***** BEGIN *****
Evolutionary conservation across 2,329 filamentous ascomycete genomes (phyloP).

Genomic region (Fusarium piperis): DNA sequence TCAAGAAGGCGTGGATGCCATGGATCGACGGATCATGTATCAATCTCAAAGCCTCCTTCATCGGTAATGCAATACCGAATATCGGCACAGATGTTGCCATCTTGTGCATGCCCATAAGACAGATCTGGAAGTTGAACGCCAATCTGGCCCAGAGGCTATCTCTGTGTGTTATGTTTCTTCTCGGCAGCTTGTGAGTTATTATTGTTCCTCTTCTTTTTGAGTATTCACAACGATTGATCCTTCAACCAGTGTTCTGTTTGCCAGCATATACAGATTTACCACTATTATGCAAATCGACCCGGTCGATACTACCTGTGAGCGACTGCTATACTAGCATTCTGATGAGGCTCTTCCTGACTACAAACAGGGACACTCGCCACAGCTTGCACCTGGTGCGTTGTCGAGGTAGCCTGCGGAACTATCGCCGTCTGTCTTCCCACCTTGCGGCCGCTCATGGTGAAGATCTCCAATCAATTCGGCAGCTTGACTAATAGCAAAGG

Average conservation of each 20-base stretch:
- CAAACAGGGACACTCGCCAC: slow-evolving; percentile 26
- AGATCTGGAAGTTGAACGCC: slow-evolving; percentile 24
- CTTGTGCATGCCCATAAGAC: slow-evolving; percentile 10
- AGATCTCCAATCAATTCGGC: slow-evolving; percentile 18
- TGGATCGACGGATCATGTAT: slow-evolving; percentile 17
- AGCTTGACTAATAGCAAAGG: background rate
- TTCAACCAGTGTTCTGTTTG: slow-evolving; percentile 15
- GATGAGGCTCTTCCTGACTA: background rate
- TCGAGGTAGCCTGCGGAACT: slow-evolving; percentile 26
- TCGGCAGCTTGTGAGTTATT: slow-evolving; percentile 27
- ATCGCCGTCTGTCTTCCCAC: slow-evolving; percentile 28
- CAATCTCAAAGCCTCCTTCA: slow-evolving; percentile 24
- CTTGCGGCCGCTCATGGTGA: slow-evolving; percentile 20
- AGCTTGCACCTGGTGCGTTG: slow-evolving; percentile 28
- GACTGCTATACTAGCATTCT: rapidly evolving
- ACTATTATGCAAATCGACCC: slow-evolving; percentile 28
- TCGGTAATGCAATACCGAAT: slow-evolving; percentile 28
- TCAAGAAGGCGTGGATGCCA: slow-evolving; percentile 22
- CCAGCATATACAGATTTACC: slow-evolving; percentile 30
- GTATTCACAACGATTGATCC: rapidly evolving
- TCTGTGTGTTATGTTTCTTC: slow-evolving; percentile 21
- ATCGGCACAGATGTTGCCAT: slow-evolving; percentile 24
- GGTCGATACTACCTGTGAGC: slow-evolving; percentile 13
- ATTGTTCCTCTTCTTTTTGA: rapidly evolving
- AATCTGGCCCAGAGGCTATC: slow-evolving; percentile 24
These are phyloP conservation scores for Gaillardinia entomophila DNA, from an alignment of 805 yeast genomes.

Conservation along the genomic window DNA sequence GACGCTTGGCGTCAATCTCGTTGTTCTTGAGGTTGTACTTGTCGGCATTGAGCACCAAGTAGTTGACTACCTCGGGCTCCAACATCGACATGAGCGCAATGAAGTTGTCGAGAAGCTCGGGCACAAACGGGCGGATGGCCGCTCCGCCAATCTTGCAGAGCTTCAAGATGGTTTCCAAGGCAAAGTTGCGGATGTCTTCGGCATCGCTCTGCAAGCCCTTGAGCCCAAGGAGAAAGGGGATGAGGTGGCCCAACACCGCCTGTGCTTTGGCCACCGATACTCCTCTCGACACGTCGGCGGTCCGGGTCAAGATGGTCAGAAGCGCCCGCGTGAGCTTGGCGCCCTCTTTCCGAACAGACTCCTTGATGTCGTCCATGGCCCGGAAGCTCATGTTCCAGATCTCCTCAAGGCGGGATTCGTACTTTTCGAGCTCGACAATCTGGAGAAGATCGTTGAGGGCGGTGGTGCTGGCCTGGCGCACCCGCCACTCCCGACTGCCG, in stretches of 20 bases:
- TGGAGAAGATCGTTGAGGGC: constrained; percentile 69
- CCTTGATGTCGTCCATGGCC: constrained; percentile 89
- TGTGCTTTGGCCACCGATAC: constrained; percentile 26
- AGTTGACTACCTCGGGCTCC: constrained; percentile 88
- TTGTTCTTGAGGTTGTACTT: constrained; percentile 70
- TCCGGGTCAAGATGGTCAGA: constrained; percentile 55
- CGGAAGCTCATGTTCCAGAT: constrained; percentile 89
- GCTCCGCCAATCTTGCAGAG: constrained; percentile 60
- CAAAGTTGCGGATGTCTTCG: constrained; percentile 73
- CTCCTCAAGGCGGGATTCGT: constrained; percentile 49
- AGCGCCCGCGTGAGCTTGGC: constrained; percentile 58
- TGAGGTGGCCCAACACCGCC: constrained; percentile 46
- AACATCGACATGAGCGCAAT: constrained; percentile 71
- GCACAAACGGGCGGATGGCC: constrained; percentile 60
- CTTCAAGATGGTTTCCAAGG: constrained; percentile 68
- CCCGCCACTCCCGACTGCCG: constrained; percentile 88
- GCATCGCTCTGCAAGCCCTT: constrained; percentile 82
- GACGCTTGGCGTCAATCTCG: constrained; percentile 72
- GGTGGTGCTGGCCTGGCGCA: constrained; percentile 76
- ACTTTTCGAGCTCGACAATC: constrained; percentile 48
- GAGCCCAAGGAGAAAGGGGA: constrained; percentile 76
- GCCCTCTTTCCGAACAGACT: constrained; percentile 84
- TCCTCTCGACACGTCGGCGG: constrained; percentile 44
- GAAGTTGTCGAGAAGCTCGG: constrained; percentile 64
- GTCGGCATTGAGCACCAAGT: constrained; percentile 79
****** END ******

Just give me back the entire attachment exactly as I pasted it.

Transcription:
Evolutionary conservation across 2,329 filamentous ascomycete genomes (phyloP).

Genomic region (Fusarium piperis): DNA sequence TCAAGAAGGCGTGGATGCCATGGATCGACGGATCATGTATCAATCTCAAAGCCTCCTTCATCGGTAATGCAATACCGAATATCGGCACAGATGTTGCCATCTTGTGCATGCCCATAAGACAGATCTGGAAGTTGAACGCCAATCTGGCCCAGAGGCTATCTCTGTGTGTTATGTTTCTTCTCGGCAGCTTGTGAGTTATTATTGTTCCTCTTCTTTTTGAGTATTCACAACGATTGATCCTTCAACCAGTGTTCTGTTTGCCAGCATATACAGATTTACCACTATTATGCAAATCGACCCGGTCGATACTACCTGTGAGCGACTGCTATACTAGCATTCTGATGAGGCTCTTCCTGACTACAAACAGGGACACTCGCCACAGCTTGCACCTGGTGCGTTGTCGAGGTAGCCTGCGGAACTATCGCCGTCTGTCTTCCCACCTTGCGGCCGCTCATGGTGAAGATCTCCAATCAATTCGGCAGCTTGACTAATAGCAAAGG

Average conservation of each 20-base stretch:
- CAAACAGGGACACTCGCCAC: slow-evolving; percentile 26
- AGATCTGGAAGTTGAACGCC: slow-evolving; percentile 24
- CTTGTGCATGCCCATAAGAC: slow-evolving; percentile 10
- AGATCTCCAATCAATTCGGC: slow-evolving; percentile 18
- TGGATCGACGGATCATGTAT: slow-evolving; percentile 17
- AGCTTGACTAATAGCAAAGG: background rate
- TTCAACCAGTGTTCTGTTTG: slow-evolving; percentile 15
- GATGAGGCTCTTCCTGACTA: background rate
- TCGAGGTAGCCTGCGGAACT: slow-evolving; percentile 26
- TCGGCAGCTTGTGAGTTATT: slow-evolving; percentile 27
- ATCGCCGTCTGTCTTCCCAC: slow-evolving; percentile 28
- CAATCTCAAAGCCTCCTTCA: slow-evolving; percentile 24
- CTTGCGGCCGCTCATGGTGA: slow-evolving; percentile 20
- AGCTTGCACCTGGTGCGTTG: slow-evolving; percentile 28
- GACTGCTATACTAGCATTCT: rapidly evolving
- ACTATTATGCAAATCGACCC: slow-evolving; percentile 28
- TCGGTAATGCAATACCGAAT: slow-evolving; percentile 28
- TCAAGAAGGCGTGGATGCCA: slow-evolving; percentile 22
- CCAGCATATACAGATTTACC: slow-evolving; percentile 30
- GTATTCACAACGATTGATCC: rapidly evolving
- TCTGTGTGTTATGTTTCTTC: slow-evolving; percentile 21
- ATCGGCACAGATGTTGCCAT: slow-evolving; percentile 24
- GGTCGATACTACCTGTGAGC: slow-evolving; percentile 13
- ATTGTTCCTCTTCTTTTTGA: rapidly evolving
- AATCTGGCCCAGAGGCTATC: slow-evolving; percentile 24
These are phyloP conservation scores for Gaillardinia entomophila DNA, from an alignment of 805 yeast genomes.

Conservation along the genomic window DNA sequence GACGCTTGGCGTCAATCTCGTTGTTCTTGAGGTTGTACTTGTCGGCATTGAGCACCAAGTAGTTGACTACCTCGGGCTCCAACATCGACATGAGCGCAATGAAGTTGTCGAGAAGCTCGGGCACAAACGGGCGGATGGCCGCTCCGCCAATCTTGCAGAGCTTCAAGATGGTTTCCAAGGCAAAGTTGCGGATGTCTTCGGCATCGCTCTGCAAGCCCTTGAGCCCAAGGAGAAAGGGGATGAGGTGGCCCAACACCGCCTGTGCTTTGGCCACCGATACTCCTCTCGACACGTCGGCGGTCCGGGTCAAGATGGTCAGAAGCGCCCGCGTGAGCTTGGCGCCCTCTTTCCGAACAGACTCCTTGATGTCGTCCATGGCCCGGAAGCTCATGTTCCAGATCTCCTCAAGGCGGGATTCGTACTTTTCGAGCTCGACAATCTGGAGAAGATCGTTGAGGGCGGTGGTGCTGGCCTGGCGCACCCGCCACTCCCGACTGCCG, in stretches of 20 bases:
- TGGAGAAGATCGTTGAGGGC: constrained; percentile 69
- CCTTGATGTCGTCCATGGCC: constrained; percentile 89
- TGTGCTTTGGCCACCGATAC: constrained; percentile 26
- AGTTGACTACCTCGGGCTCC: constrained; percentile 88
- TTGTTCTTGAGGTTGTACTT: constrained; percentile 70
- TCCGGGTCAAGATGGTCAGA: constrained; percentile 55
- CGGAAGCTCATGTTCCAGAT: constrained; percentile 89
- GCTCCGCCAATCTTGCAGAG: constrained; percentile 60
- CAAAGTTGCGGATGTCTTCG: constrained; percentile 73
- CTCCTCAAGGCGGGATTCGT: constrained; percentile 49
- AGCGCCCGCGTGAGCTTGGC: constrained; percentile 58
- TGAGGTGGCCCAACACCGCC: constrained; percentile 46
- AACATCGACATGAGCGCAAT: constrained; percentile 71
- GCACAAACGGGCGGATGGCC: constrained; percentile 60
- CTTCAAGATGGTTTCCAAGG: constrained; percentile 68
- CCCGCCACTCCCGACTGCCG: constrained; percentile 88
- GCATCGCTCTGCAAGCCCTT: constrained; percentile 82
- GACGCTTGGCGTCAATCTCG: constrained; percentile 72
- GGTGGTGCTGGCCTGGCGCA: constrained; percentile 76
- ACTTTTCGAGCTCGACAATC: constrained; percentile 48
- GAGCCCAAGGAGAAAGGGGA: constrained; percentile 76
- GCCCTCTTTCCGAACAGACT: constrained; percentile 84
- TCCTCTCGACACGTCGGCGG: constrained; percentile 44
- GAAGTTGTCGAGAAGCTCGG: constrained; percentile 64
- GTCGGCATTGAGCACCAAGT: constrained; percentile 79